Director: Nilesh Sahay
Writers: Nilesh Sahay, Shobha Nihalani
Cast: Rinzing Denzongpa, Malvika Raaj, Pooja Batra, Mohan Kapoor, Dishita Jain
Streaming on: ZEE5
Most Hindi action films these days are easy to dislike. You have the most harebrained plots, the most distasteful political undertones and the stiffest heroes strutting around in awfully staged settings. Reviewing them is usually limited to describing them; the fault is (mostly) in their stars. But movies like Squad you can only feel sorry for. Squad is not a bad movie; it's an infant aspiring to be a bad movie. In fact, it almost feels unfair to review. There is not a frame that looks or sounds professional, not a scene that belongs in any self-respecting story, and not a performer who doesn't look like a piece of shell-shocked furniture. Islamophobia (a character mumbling "I'll rip his beard off" is played for laughs) and jingoism (every song is about Hindustan asserting its dominance and destroying enemies) are the least of its problems.
The unique selling point of Squad, of course, is that it marks the debut of veteran actor Danny Denzongpa's son. "Introducing action star Rinzing Denzongpa," the screen screams, during an opening in which he single-handedly takes down a Pakistani camp (there's also some cocaine smuggling thrown in) while an Urdu-spouting extremist stares at him as though he were Matthew Wade in the World T20 semi-final. The baddie is killed, or maybe he cringes to death when Bhim declares: Hum Hindustan hai, bolenge nahi seedha todenge. Trust me, the translation is not worth it. His name is Bhim, so a hip-hop Kaurava-Pandava anthem blares in the background, and hip-hop Jai Hind anthems dot future action scenes where Bhim advances with the elegance of a malfunctioning cyborg.
Speaking of cyborgs, the premise goes thus: Brooding Bhim (because he sees a child die in Kashmir after a bomb-squad expert is confounded by coloured wires) is soon recruited to lead a squad of Special Forces "soldiers" to rescue the six-year-old granddaughter of a famous DRDO scientist who went into exile after inventing murderous half-cyborg half-human things. Rescue from whom, you ask? (Or maybe you don't ask). A dozen other countries are out to kidnap this rare little Indian girl, referred to as "Bharat ki beti" by everyone in the film, including none other than a Prime Minister Modi doppelganger at the end. When Bhim's attractive female colleague (Malvika Raaj) – introduced as a sharpshooter, who seems to be auditioning for a jeans ad – sees him asleep with the child at one point during the mission, she dreams of a romantic song with him in some foreign land. For some reason, her strategy to get brooding Bhim into a room with the RAW bosses in the beginning involves performing a saucy song and seducing him at a club. Needless to say, by the time she sings a song called "Aa Mujh Pe Baras," even the innuendos have left the building.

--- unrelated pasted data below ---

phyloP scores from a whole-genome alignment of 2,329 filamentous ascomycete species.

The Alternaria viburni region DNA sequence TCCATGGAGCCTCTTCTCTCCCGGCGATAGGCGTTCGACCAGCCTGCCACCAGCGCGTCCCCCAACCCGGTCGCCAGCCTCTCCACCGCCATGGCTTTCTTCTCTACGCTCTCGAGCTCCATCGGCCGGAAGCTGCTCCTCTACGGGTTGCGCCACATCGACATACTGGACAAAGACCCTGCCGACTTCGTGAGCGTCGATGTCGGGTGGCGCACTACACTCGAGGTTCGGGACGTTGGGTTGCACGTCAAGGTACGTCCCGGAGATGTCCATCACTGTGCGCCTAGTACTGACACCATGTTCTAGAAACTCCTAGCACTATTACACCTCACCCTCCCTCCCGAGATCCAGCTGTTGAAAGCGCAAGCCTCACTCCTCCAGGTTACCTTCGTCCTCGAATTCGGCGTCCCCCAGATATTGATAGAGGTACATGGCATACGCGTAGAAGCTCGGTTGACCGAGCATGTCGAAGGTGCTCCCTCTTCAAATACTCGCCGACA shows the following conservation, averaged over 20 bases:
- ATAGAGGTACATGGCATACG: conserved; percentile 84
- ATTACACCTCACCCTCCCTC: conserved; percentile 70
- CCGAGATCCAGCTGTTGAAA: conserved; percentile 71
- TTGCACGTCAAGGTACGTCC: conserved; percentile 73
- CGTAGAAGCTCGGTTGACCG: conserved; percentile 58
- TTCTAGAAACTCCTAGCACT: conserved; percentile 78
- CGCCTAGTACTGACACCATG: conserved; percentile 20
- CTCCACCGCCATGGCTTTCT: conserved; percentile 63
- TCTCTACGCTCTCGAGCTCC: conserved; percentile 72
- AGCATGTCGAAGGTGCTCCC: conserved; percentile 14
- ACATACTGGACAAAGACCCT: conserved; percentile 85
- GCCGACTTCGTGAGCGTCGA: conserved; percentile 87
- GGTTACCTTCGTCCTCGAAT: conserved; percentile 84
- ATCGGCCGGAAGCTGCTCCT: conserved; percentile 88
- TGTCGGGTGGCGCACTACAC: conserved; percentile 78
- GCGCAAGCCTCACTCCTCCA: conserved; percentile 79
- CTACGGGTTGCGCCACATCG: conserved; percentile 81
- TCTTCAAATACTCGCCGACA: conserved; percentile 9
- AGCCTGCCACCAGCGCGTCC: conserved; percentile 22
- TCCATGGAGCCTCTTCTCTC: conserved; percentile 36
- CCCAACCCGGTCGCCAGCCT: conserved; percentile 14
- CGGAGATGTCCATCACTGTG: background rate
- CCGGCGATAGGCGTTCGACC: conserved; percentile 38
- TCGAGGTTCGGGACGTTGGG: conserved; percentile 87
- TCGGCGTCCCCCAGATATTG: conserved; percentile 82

Keeping a straight face through the dialogue requires a fair amount of acting skill. That aside, the performances are perplexingly poor. Denzongpa's face conveys the same blankness in the embrace of a woman and the heat of battle. He doesn't sweat or smile or bleed, but the plot refuses to reveal Bhim as one of the scientist's robots. It's high time aspiring action stars stop mistaking inertia for strength. His action sequences don't feature a lot of movement, momentum or logic – more in the Salman Khan mould than the flexible Tiger Shroff or Vidyut Jammwal zone. This is not to say I prefer one to the other; I prefer none. Pooja Batra returns as a RAW boss who'd rather be somewhere else; at times I think she is, because her character starts to look like a hologram in the darker shots. It's fun to see old hand Mohan Kapoor ham it up in a grey role that a cigar-chomping Manish Chaudhari would be proud of. The others add as much to the film as ketchup does to pizza.
Squad will go down as one of the most clueless and wasteful examples of big-budget filmmaking in recent memory. Pity is not an emotion any title should elicit. I'd prefer feeling angry, exasperated, sad or even disgusted – at least that would legitimize the medium at hand. The craft of Squad is simply not credible enough to merit strong reactions. It's actually quite an achievement – to spend so much money, shoot in so many countries, employ so many people and yet amount to absolutely nothing. To be honest, I'm lost for words and feelings. I have no idea how to end this review.